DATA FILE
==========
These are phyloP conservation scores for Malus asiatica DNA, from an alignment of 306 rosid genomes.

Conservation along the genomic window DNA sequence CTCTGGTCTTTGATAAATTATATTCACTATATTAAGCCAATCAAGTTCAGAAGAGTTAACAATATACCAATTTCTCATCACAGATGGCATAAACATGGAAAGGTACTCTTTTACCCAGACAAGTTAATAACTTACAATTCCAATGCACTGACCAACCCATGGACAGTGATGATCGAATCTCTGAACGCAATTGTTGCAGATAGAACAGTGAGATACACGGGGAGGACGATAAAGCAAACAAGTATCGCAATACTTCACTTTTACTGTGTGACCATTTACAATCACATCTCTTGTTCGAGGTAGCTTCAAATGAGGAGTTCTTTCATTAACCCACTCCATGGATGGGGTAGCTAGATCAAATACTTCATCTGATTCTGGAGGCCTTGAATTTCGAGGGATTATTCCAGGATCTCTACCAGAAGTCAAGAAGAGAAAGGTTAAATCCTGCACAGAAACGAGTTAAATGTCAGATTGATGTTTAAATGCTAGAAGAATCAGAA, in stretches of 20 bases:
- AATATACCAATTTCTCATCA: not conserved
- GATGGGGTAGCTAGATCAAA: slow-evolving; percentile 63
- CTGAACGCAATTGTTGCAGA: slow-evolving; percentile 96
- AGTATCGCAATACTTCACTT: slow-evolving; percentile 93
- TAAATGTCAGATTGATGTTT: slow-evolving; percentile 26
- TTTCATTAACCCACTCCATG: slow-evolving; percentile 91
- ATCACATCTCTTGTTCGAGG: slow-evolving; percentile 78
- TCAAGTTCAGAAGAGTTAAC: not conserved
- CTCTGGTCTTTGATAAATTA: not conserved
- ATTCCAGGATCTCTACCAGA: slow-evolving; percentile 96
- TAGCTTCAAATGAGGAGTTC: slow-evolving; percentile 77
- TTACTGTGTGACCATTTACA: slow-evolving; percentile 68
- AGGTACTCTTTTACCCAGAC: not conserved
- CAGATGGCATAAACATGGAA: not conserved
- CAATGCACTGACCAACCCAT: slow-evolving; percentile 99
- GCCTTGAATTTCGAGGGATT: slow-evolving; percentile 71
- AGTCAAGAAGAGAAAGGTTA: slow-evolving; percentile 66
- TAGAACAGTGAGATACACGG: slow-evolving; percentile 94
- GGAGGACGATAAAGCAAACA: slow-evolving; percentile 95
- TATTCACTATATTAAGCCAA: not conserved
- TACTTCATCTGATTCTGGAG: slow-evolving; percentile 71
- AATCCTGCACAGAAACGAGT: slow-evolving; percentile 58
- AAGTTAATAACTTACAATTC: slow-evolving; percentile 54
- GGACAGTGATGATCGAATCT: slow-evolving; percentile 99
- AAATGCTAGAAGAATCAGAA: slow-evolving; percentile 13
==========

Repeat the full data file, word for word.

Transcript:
These are phyloP conservation scores for Malus asiatica DNA, from an alignment of 306 rosid genomes.

Conservation along the genomic window DNA sequence CTCTGGTCTTTGATAAATTATATTCACTATATTAAGCCAATCAAGTTCAGAAGAGTTAACAATATACCAATTTCTCATCACAGATGGCATAAACATGGAAAGGTACTCTTTTACCCAGACAAGTTAATAACTTACAATTCCAATGCACTGACCAACCCATGGACAGTGATGATCGAATCTCTGAACGCAATTGTTGCAGATAGAACAGTGAGATACACGGGGAGGACGATAAAGCAAACAAGTATCGCAATACTTCACTTTTACTGTGTGACCATTTACAATCACATCTCTTGTTCGAGGTAGCTTCAAATGAGGAGTTCTTTCATTAACCCACTCCATGGATGGGGTAGCTAGATCAAATACTTCATCTGATTCTGGAGGCCTTGAATTTCGAGGGATTATTCCAGGATCTCTACCAGAAGTCAAGAAGAGAAAGGTTAAATCCTGCACAGAAACGAGTTAAATGTCAGATTGATGTTTAAATGCTAGAAGAATCAGAA, in stretches of 20 bases:
- AATATACCAATTTCTCATCA: not conserved
- GATGGGGTAGCTAGATCAAA: slow-evolving; percentile 63
- CTGAACGCAATTGTTGCAGA: slow-evolving; percentile 96
- AGTATCGCAATACTTCACTT: slow-evolving; percentile 93
- TAAATGTCAGATTGATGTTT: slow-evolving; percentile 26
- TTTCATTAACCCACTCCATG: slow-evolving; percentile 91
- ATCACATCTCTTGTTCGAGG: slow-evolving; percentile 78
- TCAAGTTCAGAAGAGTTAAC: not conserved
- CTCTGGTCTTTGATAAATTA: not conserved
- ATTCCAGGATCTCTACCAGA: slow-evolving; percentile 96
- TAGCTTCAAATGAGGAGTTC: slow-evolving; percentile 77
- TTACTGTGTGACCATTTACA: slow-evolving; percentile 68
- AGGTACTCTTTTACCCAGAC: not conserved
- CAGATGGCATAAACATGGAA: not conserved
- CAATGCACTGACCAACCCAT: slow-evolving; percentile 99
- GCCTTGAATTTCGAGGGATT: slow-evolving; percentile 71
- AGTCAAGAAGAGAAAGGTTA: slow-evolving; percentile 66
- TAGAACAGTGAGATACACGG: slow-evolving; percentile 94
- GGAGGACGATAAAGCAAACA: slow-evolving; percentile 95
- TATTCACTATATTAAGCCAA: not conserved
- TACTTCATCTGATTCTGGAG: slow-evolving; percentile 71
- AATCCTGCACAGAAACGAGT: slow-evolving; percentile 58
- AAGTTAATAACTTACAATTC: slow-evolving; percentile 54
- GGACAGTGATGATCGAATCT: slow-evolving; percentile 99
- AAATGCTAGAAGAATCAGAA: slow-evolving; percentile 13